Taleban Suicide Bomber 'Targets' Vice President Cheney Outside US Base in Afghanistan
27 February 2007
Vice President Dick Cheney escaped any injury following a suicide bomb attack outside the main U.S. military base in Afghanistan that killed at least 12 people, and the number of dead could go higher. The Afghan government says as many as 23 people were killed. VOA correspondent Benjamin Sand reports from Islamabad that the vice president went on to meet Afghan President Hamid Karzai in Kabul to review his country's deteriorating security situation.
The explosion went off Tuesday morning just outside the main gate of Bagram Air Base, about 60 kilometers north of the Afghan capital, Kabul. U.S. officials say Vice President Dick Cheney was safely inside the heavily guarded military base at the time.
The vice president told reporters he heard a "loud boom" before officials moved him to a nearby bomb shelter. He said the Taleban was clearly trying to send a message with the attack and challenge the Afghan government's authority.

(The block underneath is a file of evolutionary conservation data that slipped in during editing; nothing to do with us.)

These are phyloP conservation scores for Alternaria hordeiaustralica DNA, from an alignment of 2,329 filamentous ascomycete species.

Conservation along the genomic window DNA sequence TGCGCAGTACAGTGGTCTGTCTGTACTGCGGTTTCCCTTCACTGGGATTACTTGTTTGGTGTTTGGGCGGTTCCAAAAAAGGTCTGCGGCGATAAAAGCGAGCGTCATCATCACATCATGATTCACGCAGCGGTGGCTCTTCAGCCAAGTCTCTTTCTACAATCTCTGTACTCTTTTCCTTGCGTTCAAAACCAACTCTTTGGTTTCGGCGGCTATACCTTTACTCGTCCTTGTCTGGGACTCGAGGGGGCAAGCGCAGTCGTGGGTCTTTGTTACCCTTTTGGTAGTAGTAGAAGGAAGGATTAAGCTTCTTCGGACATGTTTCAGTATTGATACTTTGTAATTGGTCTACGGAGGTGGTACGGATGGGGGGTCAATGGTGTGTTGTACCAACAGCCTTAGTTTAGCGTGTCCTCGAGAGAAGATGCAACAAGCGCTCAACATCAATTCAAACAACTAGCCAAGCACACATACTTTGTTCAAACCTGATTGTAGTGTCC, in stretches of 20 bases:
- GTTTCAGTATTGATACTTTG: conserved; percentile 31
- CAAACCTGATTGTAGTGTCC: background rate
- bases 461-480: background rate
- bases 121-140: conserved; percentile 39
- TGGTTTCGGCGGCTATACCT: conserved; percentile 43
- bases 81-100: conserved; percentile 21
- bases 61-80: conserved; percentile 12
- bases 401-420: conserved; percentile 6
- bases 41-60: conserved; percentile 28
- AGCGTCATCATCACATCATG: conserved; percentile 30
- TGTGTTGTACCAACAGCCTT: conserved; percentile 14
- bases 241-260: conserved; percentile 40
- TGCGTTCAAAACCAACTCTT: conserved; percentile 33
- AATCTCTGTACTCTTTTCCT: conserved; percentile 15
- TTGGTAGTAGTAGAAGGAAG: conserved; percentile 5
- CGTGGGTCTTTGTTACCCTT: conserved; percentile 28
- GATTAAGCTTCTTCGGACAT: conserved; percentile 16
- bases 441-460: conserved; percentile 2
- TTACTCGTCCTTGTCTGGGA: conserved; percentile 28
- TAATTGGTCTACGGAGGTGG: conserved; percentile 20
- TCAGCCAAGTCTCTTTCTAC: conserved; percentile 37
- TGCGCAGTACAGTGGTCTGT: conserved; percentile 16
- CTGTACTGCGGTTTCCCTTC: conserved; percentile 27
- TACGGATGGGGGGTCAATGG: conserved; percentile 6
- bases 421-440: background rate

An American and a South Korean soldier were among those confirmed dead, but Senior Master Sergeant Richard Simonson says most of the victims were local Afghans.
"Medical personnel are treating the injured at medical facilities here at Bagram airfield at this time," he said. "The incident has no impact on the vice president and the incident is under investigation."
The Taleban quickly announced responsibility for the attack and said the U.S. leader was the intended target.
The blast occurred at the first of at least three separate checkpoints protecting Bagram, which houses roughly 10,000 U.S. and coalition forces.
Cheney left the airfield about two hours after the explosion and went to scheduled talks with Afghan President Hamid Karzai in Kabul. The two men met privately for about 45 minutes before joining advisers.
U.S. and Afghan officials are increasingly concerned about a major Taleban offensive expected in the next few weeks.
Taleban spokesmen say they are planning a massive wave of violence throughout Afghanistan as soon as the weather improves and snow begins to melt.
Cheney also made an unannounced visit to Pakistan Monday amid reports that both Taleban and al-Qaida insurgents have established a series of bases along the Afghan border.
Cheney reportedly warned Pakistan President Pervez Musharraf that U.S. funding to Islamabad could be in jeopardy unless his forces help improve regional security.
On Monday, Britain said it would send an additional 1,400 troops to Afghanistan to help repel any offensive.
There are already about 45,000 foreign troops in Afghanistan, including more than 27,000 U.S. forces and 5,000 from Great Britain.
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